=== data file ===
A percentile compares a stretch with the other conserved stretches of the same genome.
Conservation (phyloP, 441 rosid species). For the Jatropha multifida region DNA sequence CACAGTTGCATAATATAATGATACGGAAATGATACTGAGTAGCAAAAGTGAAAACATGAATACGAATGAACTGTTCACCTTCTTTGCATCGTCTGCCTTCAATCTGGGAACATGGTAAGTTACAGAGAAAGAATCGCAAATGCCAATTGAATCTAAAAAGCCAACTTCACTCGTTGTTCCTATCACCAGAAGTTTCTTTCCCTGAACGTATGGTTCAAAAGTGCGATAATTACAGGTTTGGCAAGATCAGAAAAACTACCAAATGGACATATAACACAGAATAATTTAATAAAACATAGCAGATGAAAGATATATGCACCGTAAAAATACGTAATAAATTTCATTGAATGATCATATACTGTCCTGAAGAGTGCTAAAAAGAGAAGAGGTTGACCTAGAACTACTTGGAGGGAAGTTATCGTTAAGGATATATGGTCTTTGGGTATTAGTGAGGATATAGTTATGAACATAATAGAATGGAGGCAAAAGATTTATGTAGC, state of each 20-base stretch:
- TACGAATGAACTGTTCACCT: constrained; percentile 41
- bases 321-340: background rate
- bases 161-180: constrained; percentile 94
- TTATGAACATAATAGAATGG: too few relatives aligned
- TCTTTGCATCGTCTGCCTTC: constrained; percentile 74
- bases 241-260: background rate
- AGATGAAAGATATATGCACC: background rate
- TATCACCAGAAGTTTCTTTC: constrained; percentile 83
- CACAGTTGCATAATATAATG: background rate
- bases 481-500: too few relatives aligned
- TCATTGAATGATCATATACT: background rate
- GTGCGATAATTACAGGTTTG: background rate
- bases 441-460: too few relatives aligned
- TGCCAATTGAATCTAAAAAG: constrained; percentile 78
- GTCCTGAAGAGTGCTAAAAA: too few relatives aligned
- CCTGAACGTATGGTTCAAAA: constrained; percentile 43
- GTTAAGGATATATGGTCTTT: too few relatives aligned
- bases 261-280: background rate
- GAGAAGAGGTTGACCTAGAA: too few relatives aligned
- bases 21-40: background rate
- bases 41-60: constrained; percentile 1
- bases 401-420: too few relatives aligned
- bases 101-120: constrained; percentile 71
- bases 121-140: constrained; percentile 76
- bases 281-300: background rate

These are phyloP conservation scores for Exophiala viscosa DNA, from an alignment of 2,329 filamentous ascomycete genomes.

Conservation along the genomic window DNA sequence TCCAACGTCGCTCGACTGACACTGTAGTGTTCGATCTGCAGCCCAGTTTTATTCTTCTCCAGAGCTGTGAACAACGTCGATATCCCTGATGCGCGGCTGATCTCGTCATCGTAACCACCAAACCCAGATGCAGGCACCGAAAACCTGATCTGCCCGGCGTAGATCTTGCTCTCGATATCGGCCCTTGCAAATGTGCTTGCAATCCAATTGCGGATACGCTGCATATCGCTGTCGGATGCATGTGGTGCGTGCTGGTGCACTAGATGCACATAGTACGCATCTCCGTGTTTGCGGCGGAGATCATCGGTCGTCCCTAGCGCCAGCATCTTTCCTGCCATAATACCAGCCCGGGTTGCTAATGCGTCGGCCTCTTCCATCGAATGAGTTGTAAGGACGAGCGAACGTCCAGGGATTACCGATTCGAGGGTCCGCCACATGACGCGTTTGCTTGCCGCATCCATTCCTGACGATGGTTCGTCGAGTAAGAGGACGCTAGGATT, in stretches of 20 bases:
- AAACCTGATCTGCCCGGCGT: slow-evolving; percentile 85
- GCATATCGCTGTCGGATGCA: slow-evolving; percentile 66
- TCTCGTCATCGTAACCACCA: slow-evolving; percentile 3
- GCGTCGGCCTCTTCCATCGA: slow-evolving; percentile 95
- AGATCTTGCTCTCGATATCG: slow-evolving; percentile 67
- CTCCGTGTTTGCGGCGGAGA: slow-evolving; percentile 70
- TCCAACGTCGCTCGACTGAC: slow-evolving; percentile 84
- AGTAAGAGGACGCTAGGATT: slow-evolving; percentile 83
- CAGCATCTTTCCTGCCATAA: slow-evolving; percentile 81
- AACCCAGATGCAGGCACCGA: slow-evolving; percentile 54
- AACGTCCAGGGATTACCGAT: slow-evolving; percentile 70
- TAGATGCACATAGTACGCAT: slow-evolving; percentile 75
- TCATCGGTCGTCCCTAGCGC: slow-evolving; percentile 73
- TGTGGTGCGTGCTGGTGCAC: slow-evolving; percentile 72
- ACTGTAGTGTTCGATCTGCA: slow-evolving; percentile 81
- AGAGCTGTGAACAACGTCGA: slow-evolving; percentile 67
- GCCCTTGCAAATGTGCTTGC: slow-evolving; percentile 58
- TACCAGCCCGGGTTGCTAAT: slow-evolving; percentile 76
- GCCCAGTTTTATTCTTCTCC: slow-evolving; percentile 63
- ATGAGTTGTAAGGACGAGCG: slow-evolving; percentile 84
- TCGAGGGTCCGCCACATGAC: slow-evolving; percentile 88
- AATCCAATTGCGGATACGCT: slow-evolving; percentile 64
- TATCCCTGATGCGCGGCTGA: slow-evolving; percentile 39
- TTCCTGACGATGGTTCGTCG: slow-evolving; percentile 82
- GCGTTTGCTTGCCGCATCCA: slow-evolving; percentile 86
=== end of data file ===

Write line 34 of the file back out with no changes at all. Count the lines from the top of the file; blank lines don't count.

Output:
- AGATCTTGCTCTCGATATCG: slow-evolving; percentile 67